This seems to be a problem for dynamic programming. When you build your array, you build another array containing the cumulative sum up to each particular index. So each `i`

in that array has the sums from `1..i`

.

Now it's easy to see that the sum of values for indices `p..q`

is `SUM(q) - SUM(p-1)`

(with the special case that `SUM(0)`

is `0`

). Obviously I'm using 1-based indices here... This operation is O(1), so now you just need an O(n) algorithm to find the best one.

A simple solution is to keep track of a `p`

and `q`

and walk these through the array. You expand with `q`

to begin. Then you contract `p`

and expand `q`

repeatedly, like a caterpillar crawling through your array.

To expand `q`

:

```
p <- 1
q <- 1
while SUM(q) - SUM(p-1) < K
q <- q + 1
end while
```

Now `q`

is at the position where the subarray sum has just exceeded (or is equal to) `K`

. The length of the subarray is `q - p + 1`

.

After the `q`

loop you test whether the subarray length is less than your current best. Then you advance `p`

by one step (so that you don't accidentally skip over the optimal solution) and go again.

You don't really need to create the `SUM`

array... You can just build the subarray sum as you go... You would need to go back to using the 'real' `p`

instead of the one just before.

```
subsum <- VAL(1)
p <- 1
q <- 1
while q <= N
-- Expand
while q < N and subsum < K
q <- q + 1
subsum <- subsum + VAL(q)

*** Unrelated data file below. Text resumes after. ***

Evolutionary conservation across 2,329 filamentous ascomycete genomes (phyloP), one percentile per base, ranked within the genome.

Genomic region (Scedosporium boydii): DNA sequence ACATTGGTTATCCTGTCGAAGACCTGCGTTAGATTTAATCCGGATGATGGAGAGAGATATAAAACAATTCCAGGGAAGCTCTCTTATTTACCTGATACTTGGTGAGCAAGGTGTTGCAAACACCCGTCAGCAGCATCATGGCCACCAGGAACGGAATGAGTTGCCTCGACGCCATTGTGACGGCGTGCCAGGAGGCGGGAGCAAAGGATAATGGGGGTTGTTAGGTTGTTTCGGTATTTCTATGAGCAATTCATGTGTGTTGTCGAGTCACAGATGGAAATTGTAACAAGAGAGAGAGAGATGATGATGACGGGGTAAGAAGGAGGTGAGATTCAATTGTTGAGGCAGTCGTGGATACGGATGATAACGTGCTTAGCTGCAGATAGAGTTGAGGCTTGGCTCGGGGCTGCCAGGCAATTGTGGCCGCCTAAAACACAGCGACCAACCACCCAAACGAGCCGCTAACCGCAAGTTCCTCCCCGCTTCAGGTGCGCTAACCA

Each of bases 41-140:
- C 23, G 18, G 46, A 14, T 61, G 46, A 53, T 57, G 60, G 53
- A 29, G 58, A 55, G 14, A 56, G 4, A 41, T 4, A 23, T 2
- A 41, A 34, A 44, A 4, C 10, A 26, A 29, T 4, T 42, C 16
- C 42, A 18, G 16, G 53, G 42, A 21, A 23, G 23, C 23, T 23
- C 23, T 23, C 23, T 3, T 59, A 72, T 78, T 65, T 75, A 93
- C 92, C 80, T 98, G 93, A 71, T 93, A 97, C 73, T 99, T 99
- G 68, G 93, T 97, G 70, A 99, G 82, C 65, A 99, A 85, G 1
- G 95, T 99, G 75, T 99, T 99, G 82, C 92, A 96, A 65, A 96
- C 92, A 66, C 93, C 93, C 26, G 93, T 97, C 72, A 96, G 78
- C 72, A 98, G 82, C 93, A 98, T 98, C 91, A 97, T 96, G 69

end while
-- Check the length against our current best
len <- q - p + 1
if len < bestlen
...
end if
-- Contract
subsum <- subsum - VAL(p)
p <- p + 1
end while
```

Notes:

**j_random_hacker said:** it would help to explain exactly why it is acceptable to examine just the O(n) distinct subarrays that this
algorithm examines, instead of all O(n^2) possible distinct subarrays

The dynamic programming philosophy is:

- do not follow solution paths that will lead to a non-optimal result; and
- use the knowledge of previous solutions to compute a new solution.

In this case a single solution candidate (some `(p,q)`

such that `p <= q`

) is computed by summing of the elements. Because those elements are positive integers, we know that for any solution candidate `(p,q)`

, the solution candidate `(p,q+1)`

will be larger.

And so we know that if `(p,q)`

is a minimal solution then `(p,q+1)`

is not. We end our search as soon as we have a candidate, and test whether that candidate is better than any we have seen so far. That means for each `p`

, we only need to test one candidate. This leads to both `p`

and `q`

only ever increasing, and thus the search is linear.

The other part of this (using previous solutions) comes from recognising that `sum(p,q+1) = sum(p,q) + X(q+1)`

and similarly `sum(p+1,q) = sum(p,q) - X(p)`

. Therefore, we do not have to sum all elements between `p`

and `q`

at every step. We only have to add or subtract one value whenever we advance one of the search pointers.

Hope that helps.